Any time a large purchase is being made a consumer should consider the program and dealer that works for them. Find the best financing possible by shopping around. If Buy Here Pay Here is the only option, ensure the terms are clear. Always read your contract thoroughly and research the company you are purchasing from.



Content By:The Used Car Store

1803 Brighton Place

Pittsburgh, PA 15212

http://theusedcarstore.com/

(412)-315-7986




Online Car Loan Applications - How To Stay Safe

Online Car Loan Applications

     Technology has changed us. In an online world there's fewer and fewer reasons to leave your house. Almost anything can be handled online. People have access to goods and services that would have been unthinkable 15 years ago. You can order a pizza online and watch them make it, you can order obscure items handmade from villages in Indonesia. You can even have a doctor visit online via video conference and be prescribed medication that will be mailed to you (overnight we might add).

    There are limitless benefits to a connected society. There are also pitfalls. Scammers and thieves have advanced their techniques to be on par with the latest technology. Identity theft is a serious concern. While legitimate businesses using perfectly safe technology are trying to reach their customers, identity thieves are trying to intercept. While there's no 100% guaranteed way to avoid accidentally giving over your information to a scammer there are a few steps you can take to minimize your risk.

·   DO apply with “Brick and Mortar” Dealers… The easiest way for thieves to get your information is to direct you to a site that looks like a real business. It’s called Phishing and it’s a way to trick you into giving out your information. A real business has a real physical address that can be verified on Google or other business listing sites. Verify that the website you are about to submit your information to is the correct website on the dealer’s business listing.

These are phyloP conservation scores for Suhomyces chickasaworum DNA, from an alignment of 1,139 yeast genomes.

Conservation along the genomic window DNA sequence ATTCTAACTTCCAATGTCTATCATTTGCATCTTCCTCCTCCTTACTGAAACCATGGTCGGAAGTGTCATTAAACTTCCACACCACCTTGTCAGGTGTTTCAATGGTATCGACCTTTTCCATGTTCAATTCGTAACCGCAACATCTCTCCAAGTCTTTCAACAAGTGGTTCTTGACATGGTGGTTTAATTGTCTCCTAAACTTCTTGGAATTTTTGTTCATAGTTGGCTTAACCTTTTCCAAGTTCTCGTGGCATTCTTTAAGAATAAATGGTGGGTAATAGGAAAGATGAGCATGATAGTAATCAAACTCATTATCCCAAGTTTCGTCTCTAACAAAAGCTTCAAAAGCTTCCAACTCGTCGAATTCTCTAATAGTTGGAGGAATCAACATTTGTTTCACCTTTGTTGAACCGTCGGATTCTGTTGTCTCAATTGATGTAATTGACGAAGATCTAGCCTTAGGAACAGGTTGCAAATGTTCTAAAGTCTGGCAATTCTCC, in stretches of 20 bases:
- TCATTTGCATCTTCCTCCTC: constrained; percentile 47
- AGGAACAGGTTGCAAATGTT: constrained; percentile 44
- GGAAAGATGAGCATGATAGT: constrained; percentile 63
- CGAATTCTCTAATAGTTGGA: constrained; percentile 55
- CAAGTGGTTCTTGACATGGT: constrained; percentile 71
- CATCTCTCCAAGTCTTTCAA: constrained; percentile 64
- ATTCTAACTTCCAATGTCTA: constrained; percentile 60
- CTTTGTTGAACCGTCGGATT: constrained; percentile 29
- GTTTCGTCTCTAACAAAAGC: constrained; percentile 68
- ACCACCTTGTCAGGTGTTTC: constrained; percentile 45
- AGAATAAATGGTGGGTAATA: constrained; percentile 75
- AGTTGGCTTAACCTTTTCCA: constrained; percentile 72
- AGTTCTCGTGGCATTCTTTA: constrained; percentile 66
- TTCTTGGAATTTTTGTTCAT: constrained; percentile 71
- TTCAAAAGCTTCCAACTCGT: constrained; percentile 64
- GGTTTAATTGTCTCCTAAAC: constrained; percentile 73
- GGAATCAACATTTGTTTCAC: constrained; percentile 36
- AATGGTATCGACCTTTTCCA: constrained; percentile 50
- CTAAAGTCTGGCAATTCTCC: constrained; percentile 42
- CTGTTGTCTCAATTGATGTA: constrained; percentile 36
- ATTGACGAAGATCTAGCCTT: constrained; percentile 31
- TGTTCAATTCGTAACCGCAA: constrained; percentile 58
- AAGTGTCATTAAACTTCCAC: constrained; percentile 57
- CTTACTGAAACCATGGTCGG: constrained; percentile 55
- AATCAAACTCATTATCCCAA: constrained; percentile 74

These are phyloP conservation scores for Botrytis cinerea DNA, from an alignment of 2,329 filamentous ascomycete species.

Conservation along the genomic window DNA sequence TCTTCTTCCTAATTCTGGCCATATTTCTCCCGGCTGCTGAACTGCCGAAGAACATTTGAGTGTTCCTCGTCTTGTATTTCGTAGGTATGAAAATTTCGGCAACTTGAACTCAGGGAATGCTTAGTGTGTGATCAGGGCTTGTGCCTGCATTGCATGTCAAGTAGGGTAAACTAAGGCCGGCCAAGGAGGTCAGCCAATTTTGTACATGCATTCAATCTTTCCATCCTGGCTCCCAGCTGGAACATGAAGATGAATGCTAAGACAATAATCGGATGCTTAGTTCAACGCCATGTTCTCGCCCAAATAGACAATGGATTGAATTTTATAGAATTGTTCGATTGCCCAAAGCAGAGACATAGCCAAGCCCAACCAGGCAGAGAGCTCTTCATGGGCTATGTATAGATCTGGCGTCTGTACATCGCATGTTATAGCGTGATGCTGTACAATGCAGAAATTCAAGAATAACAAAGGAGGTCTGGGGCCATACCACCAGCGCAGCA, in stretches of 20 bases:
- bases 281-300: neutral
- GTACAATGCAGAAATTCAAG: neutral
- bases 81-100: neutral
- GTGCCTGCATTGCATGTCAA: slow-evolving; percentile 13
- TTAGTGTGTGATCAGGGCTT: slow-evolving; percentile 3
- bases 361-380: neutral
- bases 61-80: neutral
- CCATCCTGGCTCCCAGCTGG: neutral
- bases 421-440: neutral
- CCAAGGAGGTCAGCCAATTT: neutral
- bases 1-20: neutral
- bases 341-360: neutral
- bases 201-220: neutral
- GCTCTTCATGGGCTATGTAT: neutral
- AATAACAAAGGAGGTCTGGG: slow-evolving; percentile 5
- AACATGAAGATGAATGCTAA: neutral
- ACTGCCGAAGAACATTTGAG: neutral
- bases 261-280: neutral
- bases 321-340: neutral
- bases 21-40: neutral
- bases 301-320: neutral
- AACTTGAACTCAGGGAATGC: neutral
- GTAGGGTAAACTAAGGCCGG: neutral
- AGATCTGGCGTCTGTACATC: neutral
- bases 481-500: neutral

·  DO make sure the application is SSL secure… SSL stands for Secure Socket Layer and it protects information like social security numbers and identity information. Where a normal website page collects and sends information to the server in plain text, SSL security encrypts that data so even if there is a breach of the site, the data is unusable. How to you know you’re on an SSL secure site? Look at the address bar. SSL secure pages begin with “https” instead of “http.”

·   DON’T follow links from emails… Real dealers may send you emails. Especially if it’s a dealer you have purchased vehicles from before. You can follow a link from an email if you have ensured that the email belongs to the dealer you are intending to apply with but it’s always safer to simply Google the dealer and go to their page through search.

·   DO call the numbers listed on the site you want to apply… A simple phone call can clear up a lot. Does someone answer? Do you feel comfortable that the person you are talking to is really where they say they are?

     Car shopping today is much different than it was in the past and it’s smart to shop around for the best prices and rates. In today’s technological era you can do all of that from the comfort of your home. The majority of identity theft happens when consumers are redirected away from the page they are intending to visit. In the majority of cases, simply making sure you are shopping at a dealer with a physical location and are submitting your application through their actual site minimizes your risk. Real dealers want to protect your information as much as you do and they are required by law to do so.